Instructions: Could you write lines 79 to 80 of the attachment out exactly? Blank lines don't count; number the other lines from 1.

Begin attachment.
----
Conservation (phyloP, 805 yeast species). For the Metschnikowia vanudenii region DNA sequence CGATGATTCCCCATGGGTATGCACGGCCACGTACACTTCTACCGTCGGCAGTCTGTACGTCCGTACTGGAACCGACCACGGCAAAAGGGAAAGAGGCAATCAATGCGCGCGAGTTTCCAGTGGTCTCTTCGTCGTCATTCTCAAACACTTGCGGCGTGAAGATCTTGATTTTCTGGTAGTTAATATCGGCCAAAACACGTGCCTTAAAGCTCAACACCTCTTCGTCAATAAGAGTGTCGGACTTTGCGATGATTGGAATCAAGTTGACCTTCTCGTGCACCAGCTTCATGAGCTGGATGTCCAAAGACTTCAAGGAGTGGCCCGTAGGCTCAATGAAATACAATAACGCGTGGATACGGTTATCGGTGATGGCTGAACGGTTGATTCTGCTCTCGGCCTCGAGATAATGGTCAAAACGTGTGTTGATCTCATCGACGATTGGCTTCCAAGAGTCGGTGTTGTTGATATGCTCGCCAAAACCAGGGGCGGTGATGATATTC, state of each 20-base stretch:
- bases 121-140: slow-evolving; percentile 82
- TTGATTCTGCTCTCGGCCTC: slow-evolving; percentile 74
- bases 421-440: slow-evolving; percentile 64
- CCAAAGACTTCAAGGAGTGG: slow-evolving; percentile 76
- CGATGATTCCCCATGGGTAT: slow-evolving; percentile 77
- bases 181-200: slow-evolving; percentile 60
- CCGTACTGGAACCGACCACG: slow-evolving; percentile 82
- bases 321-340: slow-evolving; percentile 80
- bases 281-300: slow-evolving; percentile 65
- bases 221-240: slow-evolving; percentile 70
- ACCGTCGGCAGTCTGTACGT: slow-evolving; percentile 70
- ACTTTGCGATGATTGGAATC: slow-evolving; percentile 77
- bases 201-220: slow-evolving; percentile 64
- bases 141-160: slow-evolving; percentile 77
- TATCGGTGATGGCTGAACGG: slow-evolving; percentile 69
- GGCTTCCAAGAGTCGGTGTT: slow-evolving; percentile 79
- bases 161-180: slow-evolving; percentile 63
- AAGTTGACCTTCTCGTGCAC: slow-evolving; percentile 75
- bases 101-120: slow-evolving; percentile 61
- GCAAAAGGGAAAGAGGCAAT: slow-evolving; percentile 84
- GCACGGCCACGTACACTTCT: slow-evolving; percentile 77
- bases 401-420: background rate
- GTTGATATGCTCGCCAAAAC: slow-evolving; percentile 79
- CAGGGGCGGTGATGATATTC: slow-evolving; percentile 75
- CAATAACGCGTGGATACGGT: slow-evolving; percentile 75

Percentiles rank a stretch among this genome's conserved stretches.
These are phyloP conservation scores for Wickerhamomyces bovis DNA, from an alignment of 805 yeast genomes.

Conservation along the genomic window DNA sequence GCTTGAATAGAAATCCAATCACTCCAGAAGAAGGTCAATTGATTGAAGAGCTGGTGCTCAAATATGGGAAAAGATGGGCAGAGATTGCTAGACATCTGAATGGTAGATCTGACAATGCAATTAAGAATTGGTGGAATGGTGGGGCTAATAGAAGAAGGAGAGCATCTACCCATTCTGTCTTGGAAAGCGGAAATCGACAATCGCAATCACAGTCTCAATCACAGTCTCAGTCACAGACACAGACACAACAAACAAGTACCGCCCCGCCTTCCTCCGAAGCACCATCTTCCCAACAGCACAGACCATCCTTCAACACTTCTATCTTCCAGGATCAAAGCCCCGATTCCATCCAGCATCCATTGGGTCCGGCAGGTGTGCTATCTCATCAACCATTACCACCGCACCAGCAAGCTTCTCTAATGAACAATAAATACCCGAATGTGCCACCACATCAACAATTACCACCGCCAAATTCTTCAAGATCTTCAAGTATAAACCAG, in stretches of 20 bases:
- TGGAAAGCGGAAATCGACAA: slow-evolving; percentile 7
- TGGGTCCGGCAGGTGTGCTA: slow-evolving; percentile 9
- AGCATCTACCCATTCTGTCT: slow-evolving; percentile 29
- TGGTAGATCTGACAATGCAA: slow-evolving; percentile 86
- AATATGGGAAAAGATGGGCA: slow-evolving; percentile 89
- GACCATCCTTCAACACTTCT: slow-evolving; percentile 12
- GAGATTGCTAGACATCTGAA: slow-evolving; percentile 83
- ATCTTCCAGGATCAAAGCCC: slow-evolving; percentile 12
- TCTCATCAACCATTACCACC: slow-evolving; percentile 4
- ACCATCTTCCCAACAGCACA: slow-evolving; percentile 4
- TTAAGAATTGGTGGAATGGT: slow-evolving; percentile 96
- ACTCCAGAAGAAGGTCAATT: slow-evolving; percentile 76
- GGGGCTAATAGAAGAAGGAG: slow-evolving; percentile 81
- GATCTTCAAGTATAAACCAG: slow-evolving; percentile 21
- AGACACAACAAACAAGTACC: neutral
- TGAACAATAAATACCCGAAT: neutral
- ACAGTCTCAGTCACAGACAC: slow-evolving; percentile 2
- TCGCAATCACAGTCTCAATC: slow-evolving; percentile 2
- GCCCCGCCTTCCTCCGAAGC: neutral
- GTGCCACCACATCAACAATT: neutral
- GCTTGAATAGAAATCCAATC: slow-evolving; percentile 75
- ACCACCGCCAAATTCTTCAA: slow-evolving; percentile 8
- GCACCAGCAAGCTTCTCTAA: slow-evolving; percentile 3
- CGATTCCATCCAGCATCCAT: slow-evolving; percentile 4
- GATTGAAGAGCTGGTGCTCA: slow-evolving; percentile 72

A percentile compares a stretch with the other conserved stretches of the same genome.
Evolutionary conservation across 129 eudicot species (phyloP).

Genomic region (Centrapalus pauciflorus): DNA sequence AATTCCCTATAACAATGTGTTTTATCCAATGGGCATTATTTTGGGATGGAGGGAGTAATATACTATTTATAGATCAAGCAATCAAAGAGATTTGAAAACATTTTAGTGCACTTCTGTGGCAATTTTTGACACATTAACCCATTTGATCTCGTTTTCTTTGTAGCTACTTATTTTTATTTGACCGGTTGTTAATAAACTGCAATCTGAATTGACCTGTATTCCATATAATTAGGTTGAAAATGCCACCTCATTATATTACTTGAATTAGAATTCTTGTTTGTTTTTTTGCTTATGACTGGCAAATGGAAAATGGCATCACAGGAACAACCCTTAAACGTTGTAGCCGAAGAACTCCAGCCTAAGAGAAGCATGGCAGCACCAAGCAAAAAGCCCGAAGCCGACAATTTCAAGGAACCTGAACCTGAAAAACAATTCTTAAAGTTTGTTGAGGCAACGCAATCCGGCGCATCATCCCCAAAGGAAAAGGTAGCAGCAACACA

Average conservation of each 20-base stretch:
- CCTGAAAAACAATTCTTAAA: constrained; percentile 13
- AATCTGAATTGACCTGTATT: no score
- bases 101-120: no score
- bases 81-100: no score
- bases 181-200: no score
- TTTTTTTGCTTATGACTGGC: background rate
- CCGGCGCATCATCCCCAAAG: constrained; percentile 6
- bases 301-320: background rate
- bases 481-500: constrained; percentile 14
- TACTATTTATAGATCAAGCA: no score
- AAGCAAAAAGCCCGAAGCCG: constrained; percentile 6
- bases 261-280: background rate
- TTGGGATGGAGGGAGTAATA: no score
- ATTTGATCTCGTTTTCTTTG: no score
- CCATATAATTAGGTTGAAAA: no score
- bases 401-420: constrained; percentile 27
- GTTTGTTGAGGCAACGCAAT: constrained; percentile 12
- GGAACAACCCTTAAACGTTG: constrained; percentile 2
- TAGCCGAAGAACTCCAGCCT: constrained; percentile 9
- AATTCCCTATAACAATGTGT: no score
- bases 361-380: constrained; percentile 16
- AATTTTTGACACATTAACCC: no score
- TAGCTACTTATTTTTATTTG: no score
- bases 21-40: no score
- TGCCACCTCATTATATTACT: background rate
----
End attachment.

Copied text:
- bases 361-380: constrained; percentile 16
- AATTTTTGACACATTAACCC: no score